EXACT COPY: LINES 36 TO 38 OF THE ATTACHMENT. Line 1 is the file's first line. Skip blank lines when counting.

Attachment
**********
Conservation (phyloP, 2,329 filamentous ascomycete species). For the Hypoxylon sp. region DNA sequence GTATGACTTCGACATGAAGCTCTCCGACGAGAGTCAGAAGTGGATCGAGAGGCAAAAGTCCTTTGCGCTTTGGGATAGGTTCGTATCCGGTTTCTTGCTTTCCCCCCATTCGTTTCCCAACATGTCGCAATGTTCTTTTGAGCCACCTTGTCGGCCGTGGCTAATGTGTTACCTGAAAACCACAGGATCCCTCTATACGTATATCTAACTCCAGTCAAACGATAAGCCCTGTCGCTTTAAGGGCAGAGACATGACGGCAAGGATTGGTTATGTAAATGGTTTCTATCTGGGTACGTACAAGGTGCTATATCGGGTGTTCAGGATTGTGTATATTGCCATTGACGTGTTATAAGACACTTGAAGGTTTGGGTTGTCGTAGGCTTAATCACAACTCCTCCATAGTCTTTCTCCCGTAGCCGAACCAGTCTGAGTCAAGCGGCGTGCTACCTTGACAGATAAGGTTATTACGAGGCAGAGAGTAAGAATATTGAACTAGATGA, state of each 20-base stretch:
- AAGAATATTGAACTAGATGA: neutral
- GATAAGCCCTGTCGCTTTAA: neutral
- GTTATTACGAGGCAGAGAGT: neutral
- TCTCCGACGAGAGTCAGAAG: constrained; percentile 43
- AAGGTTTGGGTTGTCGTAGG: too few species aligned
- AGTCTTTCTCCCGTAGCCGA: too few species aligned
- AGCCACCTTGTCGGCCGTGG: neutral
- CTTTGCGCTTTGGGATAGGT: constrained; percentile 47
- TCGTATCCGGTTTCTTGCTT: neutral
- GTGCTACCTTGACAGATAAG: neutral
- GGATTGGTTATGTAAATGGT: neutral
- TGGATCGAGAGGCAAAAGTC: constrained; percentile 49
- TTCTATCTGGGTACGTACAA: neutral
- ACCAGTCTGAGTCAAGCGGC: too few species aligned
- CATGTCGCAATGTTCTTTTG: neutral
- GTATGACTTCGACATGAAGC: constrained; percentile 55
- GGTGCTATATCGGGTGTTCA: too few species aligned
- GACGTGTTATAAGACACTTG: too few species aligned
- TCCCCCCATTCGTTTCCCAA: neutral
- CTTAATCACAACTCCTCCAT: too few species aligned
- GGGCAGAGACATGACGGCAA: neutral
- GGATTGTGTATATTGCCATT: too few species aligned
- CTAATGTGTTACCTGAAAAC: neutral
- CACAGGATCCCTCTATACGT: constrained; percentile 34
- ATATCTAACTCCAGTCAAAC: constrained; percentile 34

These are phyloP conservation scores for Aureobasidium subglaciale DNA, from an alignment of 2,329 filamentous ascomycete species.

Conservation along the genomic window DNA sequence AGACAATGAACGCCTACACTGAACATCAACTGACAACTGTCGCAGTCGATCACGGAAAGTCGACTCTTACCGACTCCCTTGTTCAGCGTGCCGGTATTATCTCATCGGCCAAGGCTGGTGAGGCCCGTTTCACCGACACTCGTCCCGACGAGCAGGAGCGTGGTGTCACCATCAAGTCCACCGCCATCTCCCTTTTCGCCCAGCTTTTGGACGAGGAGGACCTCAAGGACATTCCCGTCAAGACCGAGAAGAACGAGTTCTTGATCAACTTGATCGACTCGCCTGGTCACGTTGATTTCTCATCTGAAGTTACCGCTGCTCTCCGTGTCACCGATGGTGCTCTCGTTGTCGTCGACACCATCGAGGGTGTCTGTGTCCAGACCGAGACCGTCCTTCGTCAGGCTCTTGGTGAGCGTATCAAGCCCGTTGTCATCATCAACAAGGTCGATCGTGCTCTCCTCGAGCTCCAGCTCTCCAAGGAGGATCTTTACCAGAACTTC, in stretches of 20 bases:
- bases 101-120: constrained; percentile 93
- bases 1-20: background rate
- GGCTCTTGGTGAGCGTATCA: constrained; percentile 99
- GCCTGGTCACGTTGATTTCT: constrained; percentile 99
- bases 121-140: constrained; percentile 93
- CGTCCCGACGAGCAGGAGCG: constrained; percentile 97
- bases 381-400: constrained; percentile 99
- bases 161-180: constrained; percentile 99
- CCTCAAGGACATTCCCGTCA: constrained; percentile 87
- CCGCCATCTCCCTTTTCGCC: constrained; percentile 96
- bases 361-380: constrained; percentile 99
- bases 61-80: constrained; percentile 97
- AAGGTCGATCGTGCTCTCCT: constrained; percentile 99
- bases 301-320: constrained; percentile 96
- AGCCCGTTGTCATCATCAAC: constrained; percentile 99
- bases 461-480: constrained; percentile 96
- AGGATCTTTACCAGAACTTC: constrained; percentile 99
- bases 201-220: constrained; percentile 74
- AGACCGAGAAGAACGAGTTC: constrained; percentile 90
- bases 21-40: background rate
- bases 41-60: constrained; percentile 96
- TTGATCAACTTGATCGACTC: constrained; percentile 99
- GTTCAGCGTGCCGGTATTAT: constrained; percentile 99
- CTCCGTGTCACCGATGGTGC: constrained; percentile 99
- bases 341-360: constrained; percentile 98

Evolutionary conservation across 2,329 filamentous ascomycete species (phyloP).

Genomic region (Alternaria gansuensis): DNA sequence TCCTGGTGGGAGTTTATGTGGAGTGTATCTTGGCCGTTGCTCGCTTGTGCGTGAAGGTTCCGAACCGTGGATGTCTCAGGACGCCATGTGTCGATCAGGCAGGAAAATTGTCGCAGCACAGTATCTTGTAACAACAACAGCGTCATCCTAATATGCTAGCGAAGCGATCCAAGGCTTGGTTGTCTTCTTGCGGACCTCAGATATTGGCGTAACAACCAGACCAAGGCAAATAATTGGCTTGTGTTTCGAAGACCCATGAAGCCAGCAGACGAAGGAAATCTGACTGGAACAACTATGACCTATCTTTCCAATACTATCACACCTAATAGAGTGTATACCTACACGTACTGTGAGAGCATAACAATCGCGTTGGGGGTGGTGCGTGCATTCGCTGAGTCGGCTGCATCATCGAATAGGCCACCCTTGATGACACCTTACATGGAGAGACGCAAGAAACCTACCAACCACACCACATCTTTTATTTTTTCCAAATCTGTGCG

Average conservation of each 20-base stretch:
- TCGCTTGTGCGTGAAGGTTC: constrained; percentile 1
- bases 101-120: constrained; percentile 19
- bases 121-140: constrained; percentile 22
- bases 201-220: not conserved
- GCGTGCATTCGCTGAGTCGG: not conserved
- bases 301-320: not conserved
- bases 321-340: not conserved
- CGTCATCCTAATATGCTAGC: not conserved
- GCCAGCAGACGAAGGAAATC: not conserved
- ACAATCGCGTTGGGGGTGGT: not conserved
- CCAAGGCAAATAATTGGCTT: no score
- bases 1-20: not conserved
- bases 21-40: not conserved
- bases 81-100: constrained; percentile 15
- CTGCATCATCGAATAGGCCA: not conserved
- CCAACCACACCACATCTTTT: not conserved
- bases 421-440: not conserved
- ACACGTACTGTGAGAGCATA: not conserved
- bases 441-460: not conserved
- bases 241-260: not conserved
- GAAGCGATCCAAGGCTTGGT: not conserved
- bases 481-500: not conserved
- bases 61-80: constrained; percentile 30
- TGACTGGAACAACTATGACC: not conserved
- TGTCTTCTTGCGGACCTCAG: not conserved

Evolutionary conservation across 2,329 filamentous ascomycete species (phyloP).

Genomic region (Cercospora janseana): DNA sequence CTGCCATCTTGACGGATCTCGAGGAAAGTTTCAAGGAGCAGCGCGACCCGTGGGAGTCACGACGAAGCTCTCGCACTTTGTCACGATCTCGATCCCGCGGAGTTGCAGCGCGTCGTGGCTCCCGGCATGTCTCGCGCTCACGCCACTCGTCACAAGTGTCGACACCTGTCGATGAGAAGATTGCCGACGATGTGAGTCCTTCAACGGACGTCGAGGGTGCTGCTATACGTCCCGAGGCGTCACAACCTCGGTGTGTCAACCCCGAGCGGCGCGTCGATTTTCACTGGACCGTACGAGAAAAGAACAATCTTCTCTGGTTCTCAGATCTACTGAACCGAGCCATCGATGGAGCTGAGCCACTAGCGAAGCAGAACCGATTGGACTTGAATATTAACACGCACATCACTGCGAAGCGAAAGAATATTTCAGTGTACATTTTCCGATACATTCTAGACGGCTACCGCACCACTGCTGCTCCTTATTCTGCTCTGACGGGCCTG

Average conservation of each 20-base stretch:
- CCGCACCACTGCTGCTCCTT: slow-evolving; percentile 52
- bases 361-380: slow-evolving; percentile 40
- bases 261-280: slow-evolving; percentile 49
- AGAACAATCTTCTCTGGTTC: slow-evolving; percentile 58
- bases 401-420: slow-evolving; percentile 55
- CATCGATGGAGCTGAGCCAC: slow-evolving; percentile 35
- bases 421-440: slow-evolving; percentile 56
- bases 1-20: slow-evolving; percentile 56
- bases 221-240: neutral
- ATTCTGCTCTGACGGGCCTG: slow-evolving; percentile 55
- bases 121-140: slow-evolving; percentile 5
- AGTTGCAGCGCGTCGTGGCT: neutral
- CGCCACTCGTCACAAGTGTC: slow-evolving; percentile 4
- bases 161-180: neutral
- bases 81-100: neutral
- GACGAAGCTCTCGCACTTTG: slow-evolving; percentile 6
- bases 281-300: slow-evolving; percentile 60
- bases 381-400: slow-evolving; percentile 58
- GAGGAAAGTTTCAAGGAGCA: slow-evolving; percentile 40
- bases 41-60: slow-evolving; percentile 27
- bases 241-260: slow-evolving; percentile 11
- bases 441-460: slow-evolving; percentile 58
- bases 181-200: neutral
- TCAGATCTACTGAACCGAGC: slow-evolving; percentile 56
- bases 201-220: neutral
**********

- bases 161-180: constrained; percentile 99
- CCTCAAGGACATTCCCGTCA: constrained; percentile 87
- CCGCCATCTCCCTTTTCGCC: constrained; percentile 96